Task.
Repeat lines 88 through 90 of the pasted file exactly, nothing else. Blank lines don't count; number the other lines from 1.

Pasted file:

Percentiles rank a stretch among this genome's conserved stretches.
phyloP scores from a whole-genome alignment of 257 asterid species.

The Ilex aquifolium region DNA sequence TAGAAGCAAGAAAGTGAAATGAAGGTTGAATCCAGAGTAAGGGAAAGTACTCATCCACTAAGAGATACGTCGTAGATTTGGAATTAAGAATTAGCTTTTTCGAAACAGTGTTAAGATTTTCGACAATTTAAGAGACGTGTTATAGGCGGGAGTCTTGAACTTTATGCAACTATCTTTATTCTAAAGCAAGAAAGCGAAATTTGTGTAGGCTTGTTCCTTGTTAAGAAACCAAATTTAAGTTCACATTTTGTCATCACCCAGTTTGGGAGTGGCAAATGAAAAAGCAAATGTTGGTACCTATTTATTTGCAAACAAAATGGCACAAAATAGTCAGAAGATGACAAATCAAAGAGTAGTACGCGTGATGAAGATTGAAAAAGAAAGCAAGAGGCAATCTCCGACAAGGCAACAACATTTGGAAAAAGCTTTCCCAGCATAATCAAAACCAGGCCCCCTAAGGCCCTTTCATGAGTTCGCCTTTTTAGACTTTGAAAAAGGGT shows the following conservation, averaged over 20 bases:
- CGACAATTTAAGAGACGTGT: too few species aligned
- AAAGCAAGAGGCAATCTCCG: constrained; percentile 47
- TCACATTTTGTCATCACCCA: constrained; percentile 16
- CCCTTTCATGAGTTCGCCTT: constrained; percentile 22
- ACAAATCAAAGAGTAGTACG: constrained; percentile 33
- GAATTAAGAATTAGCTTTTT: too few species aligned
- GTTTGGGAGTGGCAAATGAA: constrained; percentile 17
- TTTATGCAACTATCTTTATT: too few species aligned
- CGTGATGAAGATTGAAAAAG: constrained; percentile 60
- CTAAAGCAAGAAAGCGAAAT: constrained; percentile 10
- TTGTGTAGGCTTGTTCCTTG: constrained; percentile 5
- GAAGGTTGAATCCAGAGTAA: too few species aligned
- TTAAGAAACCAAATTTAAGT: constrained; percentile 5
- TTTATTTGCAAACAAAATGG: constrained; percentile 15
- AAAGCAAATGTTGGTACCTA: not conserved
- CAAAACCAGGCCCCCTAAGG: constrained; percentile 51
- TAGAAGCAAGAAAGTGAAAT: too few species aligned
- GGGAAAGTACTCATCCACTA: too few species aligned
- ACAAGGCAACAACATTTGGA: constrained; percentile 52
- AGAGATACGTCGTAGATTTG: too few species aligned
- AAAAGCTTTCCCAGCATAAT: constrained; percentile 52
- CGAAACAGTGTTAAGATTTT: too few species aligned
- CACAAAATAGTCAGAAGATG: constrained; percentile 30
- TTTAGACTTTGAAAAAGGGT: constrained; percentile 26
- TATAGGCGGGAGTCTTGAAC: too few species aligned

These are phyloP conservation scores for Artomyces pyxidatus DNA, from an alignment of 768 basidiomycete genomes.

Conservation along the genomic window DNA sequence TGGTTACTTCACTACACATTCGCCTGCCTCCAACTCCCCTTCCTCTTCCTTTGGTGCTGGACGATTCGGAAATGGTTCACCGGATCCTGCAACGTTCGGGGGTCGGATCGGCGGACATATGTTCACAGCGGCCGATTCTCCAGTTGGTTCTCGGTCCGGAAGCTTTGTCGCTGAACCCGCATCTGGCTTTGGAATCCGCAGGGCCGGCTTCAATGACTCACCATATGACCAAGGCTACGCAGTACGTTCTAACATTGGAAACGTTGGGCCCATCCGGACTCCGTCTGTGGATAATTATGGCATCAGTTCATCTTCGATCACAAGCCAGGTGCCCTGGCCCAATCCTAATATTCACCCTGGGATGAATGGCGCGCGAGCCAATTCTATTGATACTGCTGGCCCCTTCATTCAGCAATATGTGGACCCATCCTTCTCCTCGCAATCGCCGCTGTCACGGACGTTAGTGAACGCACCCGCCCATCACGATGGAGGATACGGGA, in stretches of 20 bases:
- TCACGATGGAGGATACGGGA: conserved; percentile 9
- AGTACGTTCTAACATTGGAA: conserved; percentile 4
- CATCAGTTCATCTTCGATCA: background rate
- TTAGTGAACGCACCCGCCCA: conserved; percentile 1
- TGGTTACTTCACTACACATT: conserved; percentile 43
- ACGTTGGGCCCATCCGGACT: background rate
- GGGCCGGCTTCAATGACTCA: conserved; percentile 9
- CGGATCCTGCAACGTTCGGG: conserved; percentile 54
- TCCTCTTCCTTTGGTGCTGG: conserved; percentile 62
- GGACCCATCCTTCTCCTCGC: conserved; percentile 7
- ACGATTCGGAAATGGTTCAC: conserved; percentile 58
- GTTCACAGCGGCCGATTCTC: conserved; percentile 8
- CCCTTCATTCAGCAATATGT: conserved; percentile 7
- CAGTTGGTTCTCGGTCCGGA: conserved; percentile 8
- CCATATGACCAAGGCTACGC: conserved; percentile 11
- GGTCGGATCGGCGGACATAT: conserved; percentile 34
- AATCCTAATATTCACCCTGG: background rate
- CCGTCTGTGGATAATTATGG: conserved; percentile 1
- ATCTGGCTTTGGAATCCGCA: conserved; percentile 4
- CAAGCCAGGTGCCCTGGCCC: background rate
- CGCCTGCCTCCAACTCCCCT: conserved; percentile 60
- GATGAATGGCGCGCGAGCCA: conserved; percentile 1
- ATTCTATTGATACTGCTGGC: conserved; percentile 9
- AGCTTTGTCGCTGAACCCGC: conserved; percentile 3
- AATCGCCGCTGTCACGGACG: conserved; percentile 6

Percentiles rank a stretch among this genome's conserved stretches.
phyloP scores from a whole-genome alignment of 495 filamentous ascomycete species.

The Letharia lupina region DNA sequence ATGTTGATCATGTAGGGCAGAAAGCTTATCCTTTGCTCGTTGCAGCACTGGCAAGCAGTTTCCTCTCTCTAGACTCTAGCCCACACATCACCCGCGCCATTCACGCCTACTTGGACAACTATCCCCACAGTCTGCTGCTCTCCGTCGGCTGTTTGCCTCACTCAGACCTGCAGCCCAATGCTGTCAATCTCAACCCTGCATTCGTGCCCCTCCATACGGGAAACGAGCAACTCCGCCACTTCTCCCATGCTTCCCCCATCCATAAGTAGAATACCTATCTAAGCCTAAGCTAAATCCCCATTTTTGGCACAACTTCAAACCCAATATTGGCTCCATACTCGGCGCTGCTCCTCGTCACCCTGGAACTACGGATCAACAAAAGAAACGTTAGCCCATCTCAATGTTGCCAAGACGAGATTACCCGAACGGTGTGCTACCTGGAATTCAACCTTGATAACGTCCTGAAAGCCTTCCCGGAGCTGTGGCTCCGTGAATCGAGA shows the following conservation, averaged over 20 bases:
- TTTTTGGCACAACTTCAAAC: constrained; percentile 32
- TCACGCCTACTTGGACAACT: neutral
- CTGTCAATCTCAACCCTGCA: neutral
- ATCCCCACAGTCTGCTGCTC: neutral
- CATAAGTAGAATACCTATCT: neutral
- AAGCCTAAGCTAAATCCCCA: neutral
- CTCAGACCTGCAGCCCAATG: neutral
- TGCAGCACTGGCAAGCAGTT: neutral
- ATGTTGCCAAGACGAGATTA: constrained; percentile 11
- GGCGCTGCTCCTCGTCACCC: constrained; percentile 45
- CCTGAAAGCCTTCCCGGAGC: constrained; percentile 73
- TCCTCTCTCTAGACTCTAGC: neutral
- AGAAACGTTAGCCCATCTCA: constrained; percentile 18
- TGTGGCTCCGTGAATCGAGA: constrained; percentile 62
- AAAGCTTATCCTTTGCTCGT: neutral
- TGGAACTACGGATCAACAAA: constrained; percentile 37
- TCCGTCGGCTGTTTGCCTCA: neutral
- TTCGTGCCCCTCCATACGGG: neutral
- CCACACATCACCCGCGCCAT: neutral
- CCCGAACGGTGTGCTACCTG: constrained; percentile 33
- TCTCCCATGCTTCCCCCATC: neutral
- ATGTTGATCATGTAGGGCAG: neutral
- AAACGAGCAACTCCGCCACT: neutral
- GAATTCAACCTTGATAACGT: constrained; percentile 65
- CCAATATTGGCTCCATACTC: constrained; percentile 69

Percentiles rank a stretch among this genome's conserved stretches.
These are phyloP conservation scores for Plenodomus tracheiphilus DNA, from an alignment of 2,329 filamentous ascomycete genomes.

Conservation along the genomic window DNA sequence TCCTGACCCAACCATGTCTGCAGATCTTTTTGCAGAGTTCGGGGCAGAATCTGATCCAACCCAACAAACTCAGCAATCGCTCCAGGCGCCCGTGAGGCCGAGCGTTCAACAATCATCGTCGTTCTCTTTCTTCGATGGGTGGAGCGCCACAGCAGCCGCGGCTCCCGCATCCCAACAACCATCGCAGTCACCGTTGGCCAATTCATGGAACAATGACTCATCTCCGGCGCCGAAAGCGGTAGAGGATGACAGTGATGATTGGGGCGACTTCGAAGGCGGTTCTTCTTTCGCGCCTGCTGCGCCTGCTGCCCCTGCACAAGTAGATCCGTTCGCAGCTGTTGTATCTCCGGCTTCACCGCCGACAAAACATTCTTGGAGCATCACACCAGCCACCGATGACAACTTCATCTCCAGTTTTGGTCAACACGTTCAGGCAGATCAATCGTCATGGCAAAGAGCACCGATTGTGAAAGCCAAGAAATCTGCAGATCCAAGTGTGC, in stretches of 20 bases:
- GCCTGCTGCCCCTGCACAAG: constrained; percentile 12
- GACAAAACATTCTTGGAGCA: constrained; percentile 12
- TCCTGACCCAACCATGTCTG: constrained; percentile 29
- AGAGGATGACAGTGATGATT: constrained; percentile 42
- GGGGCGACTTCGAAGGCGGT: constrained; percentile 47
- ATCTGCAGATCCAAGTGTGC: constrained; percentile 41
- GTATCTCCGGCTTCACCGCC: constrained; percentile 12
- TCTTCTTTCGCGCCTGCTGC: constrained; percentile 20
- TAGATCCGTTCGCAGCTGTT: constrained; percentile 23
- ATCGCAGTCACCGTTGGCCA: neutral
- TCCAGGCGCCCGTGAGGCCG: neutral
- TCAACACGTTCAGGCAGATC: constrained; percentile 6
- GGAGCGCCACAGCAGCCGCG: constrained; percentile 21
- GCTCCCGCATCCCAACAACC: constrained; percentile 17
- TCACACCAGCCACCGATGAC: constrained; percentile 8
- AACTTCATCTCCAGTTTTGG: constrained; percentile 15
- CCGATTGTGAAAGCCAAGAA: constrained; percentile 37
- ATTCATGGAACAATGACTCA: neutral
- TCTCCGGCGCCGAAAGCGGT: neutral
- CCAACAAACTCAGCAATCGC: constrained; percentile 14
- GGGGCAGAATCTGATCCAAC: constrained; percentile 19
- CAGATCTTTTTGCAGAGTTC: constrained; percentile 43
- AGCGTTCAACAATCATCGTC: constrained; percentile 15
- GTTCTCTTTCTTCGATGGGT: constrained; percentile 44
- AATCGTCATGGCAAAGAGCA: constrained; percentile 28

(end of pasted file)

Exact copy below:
- GACAAAACATTCTTGGAGCA: constrained; percentile 12
- TCCTGACCCAACCATGTCTG: constrained; percentile 29
- AGAGGATGACAGTGATGATT: constrained; percentile 42